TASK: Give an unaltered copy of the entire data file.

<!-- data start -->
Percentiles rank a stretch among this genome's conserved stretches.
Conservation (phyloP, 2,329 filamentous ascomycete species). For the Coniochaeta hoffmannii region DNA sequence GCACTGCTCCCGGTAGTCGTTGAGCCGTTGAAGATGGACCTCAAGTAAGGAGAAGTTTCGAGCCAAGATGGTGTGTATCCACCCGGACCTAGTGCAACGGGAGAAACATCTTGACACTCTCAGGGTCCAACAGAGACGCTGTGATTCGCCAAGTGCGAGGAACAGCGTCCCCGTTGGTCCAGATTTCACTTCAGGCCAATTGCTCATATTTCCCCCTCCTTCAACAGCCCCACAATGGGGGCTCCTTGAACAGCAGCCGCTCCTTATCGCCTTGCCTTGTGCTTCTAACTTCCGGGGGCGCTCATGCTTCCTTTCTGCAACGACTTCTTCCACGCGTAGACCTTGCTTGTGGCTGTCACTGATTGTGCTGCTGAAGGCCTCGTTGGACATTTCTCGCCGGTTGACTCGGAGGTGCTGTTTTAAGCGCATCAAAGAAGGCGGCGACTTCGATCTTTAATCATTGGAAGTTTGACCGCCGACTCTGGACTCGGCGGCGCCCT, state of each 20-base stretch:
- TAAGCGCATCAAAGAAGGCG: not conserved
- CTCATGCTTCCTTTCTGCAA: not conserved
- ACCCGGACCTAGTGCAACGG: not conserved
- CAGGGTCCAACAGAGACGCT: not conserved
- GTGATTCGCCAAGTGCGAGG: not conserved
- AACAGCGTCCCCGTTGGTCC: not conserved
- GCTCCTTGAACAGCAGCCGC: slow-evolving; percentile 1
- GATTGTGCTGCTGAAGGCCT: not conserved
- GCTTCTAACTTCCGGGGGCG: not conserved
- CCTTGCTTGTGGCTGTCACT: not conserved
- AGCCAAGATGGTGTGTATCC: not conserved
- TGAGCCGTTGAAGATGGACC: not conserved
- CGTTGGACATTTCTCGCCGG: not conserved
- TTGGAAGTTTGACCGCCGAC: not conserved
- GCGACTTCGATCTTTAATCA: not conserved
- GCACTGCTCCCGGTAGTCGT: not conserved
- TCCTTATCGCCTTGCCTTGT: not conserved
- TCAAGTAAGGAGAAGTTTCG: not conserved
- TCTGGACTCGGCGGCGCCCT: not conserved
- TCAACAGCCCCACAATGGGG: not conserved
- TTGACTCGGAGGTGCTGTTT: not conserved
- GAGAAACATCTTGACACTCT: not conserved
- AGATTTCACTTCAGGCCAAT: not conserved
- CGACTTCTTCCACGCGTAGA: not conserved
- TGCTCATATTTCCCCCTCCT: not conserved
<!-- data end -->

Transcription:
Percentiles rank a stretch among this genome's conserved stretches.
Conservation (phyloP, 2,329 filamentous ascomycete species). For the Coniochaeta hoffmannii region DNA sequence GCACTGCTCCCGGTAGTCGTTGAGCCGTTGAAGATGGACCTCAAGTAAGGAGAAGTTTCGAGCCAAGATGGTGTGTATCCACCCGGACCTAGTGCAACGGGAGAAACATCTTGACACTCTCAGGGTCCAACAGAGACGCTGTGATTCGCCAAGTGCGAGGAACAGCGTCCCCGTTGGTCCAGATTTCACTTCAGGCCAATTGCTCATATTTCCCCCTCCTTCAACAGCCCCACAATGGGGGCTCCTTGAACAGCAGCCGCTCCTTATCGCCTTGCCTTGTGCTTCTAACTTCCGGGGGCGCTCATGCTTCCTTTCTGCAACGACTTCTTCCACGCGTAGACCTTGCTTGTGGCTGTCACTGATTGTGCTGCTGAAGGCCTCGTTGGACATTTCTCGCCGGTTGACTCGGAGGTGCTGTTTTAAGCGCATCAAAGAAGGCGGCGACTTCGATCTTTAATCATTGGAAGTTTGACCGCCGACTCTGGACTCGGCGGCGCCCT, state of each 20-base stretch:
- TAAGCGCATCAAAGAAGGCG: not conserved
- CTCATGCTTCCTTTCTGCAA: not conserved
- ACCCGGACCTAGTGCAACGG: not conserved
- CAGGGTCCAACAGAGACGCT: not conserved
- GTGATTCGCCAAGTGCGAGG: not conserved
- AACAGCGTCCCCGTTGGTCC: not conserved
- GCTCCTTGAACAGCAGCCGC: slow-evolving; percentile 1
- GATTGTGCTGCTGAAGGCCT: not conserved
- GCTTCTAACTTCCGGGGGCG: not conserved
- CCTTGCTTGTGGCTGTCACT: not conserved
- AGCCAAGATGGTGTGTATCC: not conserved
- TGAGCCGTTGAAGATGGACC: not conserved
- CGTTGGACATTTCTCGCCGG: not conserved
- TTGGAAGTTTGACCGCCGAC: not conserved
- GCGACTTCGATCTTTAATCA: not conserved
- GCACTGCTCCCGGTAGTCGT: not conserved
- TCCTTATCGCCTTGCCTTGT: not conserved
- TCAAGTAAGGAGAAGTTTCG: not conserved
- TCTGGACTCGGCGGCGCCCT: not conserved
- TCAACAGCCCCACAATGGGG: not conserved
- TTGACTCGGAGGTGCTGTTT: not conserved
- GAGAAACATCTTGACACTCT: not conserved
- AGATTTCACTTCAGGCCAAT: not conserved
- CGACTTCTTCCACGCGTAGA: not conserved
- TGCTCATATTTCCCCCTCCT: not conserved